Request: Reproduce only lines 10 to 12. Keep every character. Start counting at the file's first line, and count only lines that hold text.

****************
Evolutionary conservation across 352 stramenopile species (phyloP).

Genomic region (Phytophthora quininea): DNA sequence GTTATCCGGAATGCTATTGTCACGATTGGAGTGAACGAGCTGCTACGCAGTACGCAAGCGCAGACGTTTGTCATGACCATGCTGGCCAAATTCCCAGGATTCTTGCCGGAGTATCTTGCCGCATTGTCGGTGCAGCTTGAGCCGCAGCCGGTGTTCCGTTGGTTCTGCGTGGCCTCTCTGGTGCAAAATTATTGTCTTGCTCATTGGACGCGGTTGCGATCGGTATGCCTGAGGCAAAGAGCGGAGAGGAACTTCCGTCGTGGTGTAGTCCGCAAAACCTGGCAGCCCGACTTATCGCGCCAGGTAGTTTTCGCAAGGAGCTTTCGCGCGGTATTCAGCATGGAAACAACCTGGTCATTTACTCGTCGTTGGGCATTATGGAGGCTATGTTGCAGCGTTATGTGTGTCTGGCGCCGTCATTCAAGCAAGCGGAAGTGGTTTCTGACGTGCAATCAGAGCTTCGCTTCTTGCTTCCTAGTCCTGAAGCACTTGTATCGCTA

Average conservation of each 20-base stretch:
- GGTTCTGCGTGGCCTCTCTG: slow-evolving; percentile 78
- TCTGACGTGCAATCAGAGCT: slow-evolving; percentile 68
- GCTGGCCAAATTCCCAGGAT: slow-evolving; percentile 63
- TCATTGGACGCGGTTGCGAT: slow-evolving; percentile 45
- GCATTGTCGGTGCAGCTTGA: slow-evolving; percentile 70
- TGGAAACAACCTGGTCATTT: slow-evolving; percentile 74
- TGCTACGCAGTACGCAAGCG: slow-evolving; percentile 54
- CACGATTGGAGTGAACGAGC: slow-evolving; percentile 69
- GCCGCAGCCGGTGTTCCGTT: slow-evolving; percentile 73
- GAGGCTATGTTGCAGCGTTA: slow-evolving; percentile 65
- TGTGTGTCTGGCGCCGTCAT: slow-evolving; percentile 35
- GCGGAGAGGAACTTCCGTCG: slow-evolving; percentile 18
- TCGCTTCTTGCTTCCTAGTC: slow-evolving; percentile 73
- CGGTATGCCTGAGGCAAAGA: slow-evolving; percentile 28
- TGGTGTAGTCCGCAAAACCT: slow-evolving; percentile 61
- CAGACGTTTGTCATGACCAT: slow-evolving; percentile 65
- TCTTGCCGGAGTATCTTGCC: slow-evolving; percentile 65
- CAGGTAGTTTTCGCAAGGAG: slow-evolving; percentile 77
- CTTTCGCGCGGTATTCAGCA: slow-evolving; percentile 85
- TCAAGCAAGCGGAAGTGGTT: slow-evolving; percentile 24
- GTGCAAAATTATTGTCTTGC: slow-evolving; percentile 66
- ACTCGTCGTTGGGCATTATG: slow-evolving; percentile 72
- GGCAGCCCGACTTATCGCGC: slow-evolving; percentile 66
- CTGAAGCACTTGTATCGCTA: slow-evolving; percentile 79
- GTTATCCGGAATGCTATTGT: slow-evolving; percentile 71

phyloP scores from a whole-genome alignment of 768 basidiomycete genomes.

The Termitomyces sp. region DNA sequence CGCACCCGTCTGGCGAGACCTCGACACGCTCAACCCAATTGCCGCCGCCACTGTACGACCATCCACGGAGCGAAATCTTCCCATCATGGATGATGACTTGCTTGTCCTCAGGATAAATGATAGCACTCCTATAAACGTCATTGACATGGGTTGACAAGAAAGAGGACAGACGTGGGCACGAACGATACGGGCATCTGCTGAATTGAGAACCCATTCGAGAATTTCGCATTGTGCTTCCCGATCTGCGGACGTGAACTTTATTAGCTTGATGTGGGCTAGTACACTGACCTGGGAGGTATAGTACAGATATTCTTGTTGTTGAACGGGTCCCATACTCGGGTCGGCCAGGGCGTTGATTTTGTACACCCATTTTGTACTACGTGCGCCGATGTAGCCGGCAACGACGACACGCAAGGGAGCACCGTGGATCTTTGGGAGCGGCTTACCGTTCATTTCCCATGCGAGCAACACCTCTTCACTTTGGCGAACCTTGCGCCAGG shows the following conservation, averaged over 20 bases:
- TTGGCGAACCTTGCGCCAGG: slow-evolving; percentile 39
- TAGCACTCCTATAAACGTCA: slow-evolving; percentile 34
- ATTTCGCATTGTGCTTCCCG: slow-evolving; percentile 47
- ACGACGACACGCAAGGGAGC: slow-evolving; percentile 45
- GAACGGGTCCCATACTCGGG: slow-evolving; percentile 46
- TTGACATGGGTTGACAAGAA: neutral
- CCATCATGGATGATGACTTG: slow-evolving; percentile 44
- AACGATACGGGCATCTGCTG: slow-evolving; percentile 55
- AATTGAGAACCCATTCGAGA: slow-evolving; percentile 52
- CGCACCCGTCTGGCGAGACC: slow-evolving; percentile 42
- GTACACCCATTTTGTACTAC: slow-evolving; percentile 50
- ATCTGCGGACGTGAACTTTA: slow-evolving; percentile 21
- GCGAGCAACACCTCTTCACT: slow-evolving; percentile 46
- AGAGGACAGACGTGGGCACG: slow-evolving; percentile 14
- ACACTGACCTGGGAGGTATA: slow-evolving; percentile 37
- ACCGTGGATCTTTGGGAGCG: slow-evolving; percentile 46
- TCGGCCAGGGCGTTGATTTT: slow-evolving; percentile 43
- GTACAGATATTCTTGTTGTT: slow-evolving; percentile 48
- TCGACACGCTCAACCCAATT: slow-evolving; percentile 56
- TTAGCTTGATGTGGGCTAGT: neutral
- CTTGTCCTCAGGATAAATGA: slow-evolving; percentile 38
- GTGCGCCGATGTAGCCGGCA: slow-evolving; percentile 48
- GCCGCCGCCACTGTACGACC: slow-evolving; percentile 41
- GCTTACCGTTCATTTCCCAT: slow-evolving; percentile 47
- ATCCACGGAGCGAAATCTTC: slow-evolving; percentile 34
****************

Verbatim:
- TGCTACGCAGTACGCAAGCG: slow-evolving; percentile 54
- CACGATTGGAGTGAACGAGC: slow-evolving; percentile 69
- GCCGCAGCCGGTGTTCCGTT: slow-evolving; percentile 73